Monthly Archives: September 2011

Trepidation…..

New beginnings are always difficult for me…. Outwardly I can appear to be a gregarious social person who can be the life and soul of parties and gatherings, but inside there is an extremely shy person who hates the limelight. I pretend a lot and I can fake it with aplomb although not many people know this. At parties I can shine and chat- while all the time I am wondering if people will see through me and realise that I am completely phony.

I am quiet when I am first introduced to new people and it takes me a while to settle. When I do, I struggle to join conversations and to eventually get to the stage where I can add my opinion or thoughts to whatever is being discussed. I get to know people by listening to them, and as I discover their personalities and gifts, their very human vulnerabilities and frailties, I realise that I am not too different from most. Everyone has their own way of disguising who they are and we can all wear masks at different times.

I am embarking on a new stage in my life and I will face many difficulties in the near future including meeting new people in new environments. I am hoping that the mask I usually wear will not be slipped on automatically as I attempt to navigate this new landscape. I have used humour in the past as a shield to hide behind as I battle through uncomfortable new beginnings and I don’t want to do that anymore. I want to be able to be myself.

I want people to see the real me- not the pretend funny fat girl who is the life and soul of parties. It’s too hard to keep that mask in place, and for the first time in my life I simply just want to be me.

Hello world… I’m coming at you.

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Monkey on my back……

Having left formal State education at the tender age of fifteen, (rebelling against strict parental rules) I was thrust into the labour market at a very young age with limited skills and a whole lot of attitude. I survived, and with various bumps, joys, and disappointments along the way I clawed my path through life. I married my husband when I was twenty and he was twenty four. We were in love with life and each other, and I truly believed that we were invincible. We both had jobs and we bought our first house together shortly before we were married.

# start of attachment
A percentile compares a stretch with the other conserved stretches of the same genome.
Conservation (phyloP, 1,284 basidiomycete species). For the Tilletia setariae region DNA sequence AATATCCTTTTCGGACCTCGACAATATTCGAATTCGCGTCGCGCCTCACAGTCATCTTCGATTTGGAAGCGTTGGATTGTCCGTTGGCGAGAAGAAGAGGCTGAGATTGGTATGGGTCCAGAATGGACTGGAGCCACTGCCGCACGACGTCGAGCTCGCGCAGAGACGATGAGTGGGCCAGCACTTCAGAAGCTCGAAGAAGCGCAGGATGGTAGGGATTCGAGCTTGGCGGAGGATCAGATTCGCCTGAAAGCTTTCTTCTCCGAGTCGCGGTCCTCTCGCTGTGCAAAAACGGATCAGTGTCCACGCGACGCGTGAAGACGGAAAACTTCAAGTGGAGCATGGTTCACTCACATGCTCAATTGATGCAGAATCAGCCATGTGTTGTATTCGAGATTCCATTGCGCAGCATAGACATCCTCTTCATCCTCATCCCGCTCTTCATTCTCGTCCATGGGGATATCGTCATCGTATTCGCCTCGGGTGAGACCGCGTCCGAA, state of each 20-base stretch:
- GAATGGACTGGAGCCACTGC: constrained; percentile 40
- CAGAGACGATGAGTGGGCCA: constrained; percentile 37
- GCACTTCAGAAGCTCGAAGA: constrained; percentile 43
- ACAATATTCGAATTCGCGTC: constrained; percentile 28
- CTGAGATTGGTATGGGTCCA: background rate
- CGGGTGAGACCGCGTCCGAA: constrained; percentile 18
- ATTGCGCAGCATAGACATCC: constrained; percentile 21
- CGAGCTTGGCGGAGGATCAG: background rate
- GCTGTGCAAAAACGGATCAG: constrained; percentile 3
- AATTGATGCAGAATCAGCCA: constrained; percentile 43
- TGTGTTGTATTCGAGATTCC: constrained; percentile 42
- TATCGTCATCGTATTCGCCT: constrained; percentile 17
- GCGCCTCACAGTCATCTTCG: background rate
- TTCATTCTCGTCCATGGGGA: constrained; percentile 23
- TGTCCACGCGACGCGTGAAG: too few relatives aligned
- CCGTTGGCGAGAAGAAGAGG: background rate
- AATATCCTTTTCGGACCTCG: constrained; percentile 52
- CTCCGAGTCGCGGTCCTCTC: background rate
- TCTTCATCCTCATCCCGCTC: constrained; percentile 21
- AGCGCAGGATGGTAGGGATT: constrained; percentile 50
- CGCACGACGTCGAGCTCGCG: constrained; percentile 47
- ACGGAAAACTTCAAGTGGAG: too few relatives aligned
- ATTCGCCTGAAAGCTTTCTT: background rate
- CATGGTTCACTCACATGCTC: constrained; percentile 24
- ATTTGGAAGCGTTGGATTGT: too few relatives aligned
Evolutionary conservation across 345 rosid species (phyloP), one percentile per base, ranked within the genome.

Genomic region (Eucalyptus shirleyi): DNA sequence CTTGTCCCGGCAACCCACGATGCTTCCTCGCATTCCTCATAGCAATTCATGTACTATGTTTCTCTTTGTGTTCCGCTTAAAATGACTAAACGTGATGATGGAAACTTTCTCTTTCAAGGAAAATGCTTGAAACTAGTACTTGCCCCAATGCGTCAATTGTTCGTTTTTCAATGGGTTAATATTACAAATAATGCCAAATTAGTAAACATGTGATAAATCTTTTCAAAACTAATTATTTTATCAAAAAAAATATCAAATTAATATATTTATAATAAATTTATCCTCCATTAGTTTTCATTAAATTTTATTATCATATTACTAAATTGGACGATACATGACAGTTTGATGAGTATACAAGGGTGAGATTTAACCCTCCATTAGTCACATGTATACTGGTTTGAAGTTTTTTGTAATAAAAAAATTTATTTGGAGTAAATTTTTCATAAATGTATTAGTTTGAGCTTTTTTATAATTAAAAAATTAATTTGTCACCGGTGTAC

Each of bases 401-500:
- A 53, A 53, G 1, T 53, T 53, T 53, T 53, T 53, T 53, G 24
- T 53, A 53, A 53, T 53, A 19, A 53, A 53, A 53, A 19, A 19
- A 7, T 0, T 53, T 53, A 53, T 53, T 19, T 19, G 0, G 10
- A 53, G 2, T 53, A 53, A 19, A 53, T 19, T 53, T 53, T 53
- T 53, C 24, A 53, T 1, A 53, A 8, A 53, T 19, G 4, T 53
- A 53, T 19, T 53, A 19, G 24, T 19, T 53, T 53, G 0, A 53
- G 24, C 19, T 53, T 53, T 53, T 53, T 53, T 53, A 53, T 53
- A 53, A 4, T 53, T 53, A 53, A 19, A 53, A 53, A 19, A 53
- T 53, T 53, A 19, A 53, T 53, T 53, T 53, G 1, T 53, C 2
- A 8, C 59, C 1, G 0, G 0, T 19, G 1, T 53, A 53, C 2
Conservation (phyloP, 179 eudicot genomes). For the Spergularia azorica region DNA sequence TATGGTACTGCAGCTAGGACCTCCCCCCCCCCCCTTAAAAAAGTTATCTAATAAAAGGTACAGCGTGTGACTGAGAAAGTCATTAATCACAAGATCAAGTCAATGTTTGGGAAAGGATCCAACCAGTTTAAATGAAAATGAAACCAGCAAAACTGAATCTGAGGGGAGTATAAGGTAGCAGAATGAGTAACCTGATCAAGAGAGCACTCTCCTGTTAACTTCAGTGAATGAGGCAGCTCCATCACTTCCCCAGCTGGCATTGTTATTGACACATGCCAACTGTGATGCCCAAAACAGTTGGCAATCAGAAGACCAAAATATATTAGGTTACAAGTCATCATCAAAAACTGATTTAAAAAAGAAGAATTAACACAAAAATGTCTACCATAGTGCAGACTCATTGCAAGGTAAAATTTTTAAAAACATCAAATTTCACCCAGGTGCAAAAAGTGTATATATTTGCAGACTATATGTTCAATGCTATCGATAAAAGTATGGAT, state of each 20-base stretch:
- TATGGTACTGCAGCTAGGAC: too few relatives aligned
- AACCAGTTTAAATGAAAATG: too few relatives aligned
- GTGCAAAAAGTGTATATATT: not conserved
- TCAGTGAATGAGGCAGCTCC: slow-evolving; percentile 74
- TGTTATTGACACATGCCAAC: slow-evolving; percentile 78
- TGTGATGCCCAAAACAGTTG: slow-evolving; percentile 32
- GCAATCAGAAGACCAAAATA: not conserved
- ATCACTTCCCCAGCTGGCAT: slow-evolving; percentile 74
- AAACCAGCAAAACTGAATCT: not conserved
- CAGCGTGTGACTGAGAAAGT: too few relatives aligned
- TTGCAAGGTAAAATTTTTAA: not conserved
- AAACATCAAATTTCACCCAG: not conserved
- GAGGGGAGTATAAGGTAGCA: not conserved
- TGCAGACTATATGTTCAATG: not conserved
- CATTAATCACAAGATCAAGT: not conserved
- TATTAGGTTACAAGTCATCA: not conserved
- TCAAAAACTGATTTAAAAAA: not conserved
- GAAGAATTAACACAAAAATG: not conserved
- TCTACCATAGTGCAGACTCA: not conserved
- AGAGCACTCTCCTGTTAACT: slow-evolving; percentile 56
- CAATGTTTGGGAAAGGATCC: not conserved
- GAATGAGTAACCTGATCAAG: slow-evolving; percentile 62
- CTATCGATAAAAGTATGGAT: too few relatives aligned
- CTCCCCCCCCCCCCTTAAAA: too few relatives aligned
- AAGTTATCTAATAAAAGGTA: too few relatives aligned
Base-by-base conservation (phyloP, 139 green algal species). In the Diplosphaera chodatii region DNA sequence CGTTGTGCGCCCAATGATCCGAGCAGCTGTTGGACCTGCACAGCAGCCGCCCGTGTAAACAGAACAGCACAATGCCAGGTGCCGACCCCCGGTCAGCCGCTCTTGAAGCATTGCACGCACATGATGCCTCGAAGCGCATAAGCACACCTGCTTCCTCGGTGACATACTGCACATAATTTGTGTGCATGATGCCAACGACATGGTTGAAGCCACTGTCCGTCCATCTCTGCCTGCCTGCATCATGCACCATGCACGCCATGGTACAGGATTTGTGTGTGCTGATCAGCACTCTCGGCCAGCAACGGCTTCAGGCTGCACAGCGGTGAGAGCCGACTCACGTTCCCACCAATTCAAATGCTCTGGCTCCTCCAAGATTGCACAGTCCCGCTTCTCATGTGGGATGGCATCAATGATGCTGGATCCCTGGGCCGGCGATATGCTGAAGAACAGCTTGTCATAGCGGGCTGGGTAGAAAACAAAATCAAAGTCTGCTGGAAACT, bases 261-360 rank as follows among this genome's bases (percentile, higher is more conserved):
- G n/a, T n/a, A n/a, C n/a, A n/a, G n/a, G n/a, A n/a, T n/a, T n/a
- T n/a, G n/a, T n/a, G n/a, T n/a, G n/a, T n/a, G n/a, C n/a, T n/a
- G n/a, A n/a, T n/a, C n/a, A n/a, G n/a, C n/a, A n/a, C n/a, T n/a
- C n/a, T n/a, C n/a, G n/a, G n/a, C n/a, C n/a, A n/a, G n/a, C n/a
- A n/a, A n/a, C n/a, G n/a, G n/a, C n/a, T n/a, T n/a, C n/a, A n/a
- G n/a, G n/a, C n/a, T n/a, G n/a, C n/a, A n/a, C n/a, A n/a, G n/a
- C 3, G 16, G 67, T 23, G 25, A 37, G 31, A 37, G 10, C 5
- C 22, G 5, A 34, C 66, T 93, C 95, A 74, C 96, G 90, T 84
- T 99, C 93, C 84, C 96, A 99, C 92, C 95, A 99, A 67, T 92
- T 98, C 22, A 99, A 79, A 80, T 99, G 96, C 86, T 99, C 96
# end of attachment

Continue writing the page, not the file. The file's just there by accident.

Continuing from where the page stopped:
I continued working full time during those first few years but we wanted to start a family and our son was born when I was twenty three and our daughter arrived when I was twenty six. I quit working outside my home for a few years to concentrate on rearing my children.

I loved being a parent but often wondered if life had more to offer me. As the kids grew older I began to see gaps in my education and at times it was difficult to address homework issues with them. I always figured that I wasn’t stupid, but lacking formal state examination certification because I was an early school leaver, I believed that I was somehow worthless in comparison to my smart and clever children. This was the monkey on my back and I didn’t like him.

As time went on I enrolled in day classes and night schools. I participated in various courses in many disciplines and I slowly began to build up accredited learning. It sometimes felt like a never ending quest , and that old monkey was always present. In time when my children were teenagers I returned to full time employment and although I was better equipped skills wise, I still lacked that all important state educational certificate. This was a major factor that contributed to stagnant opportunities and cul de sac promotional prospects.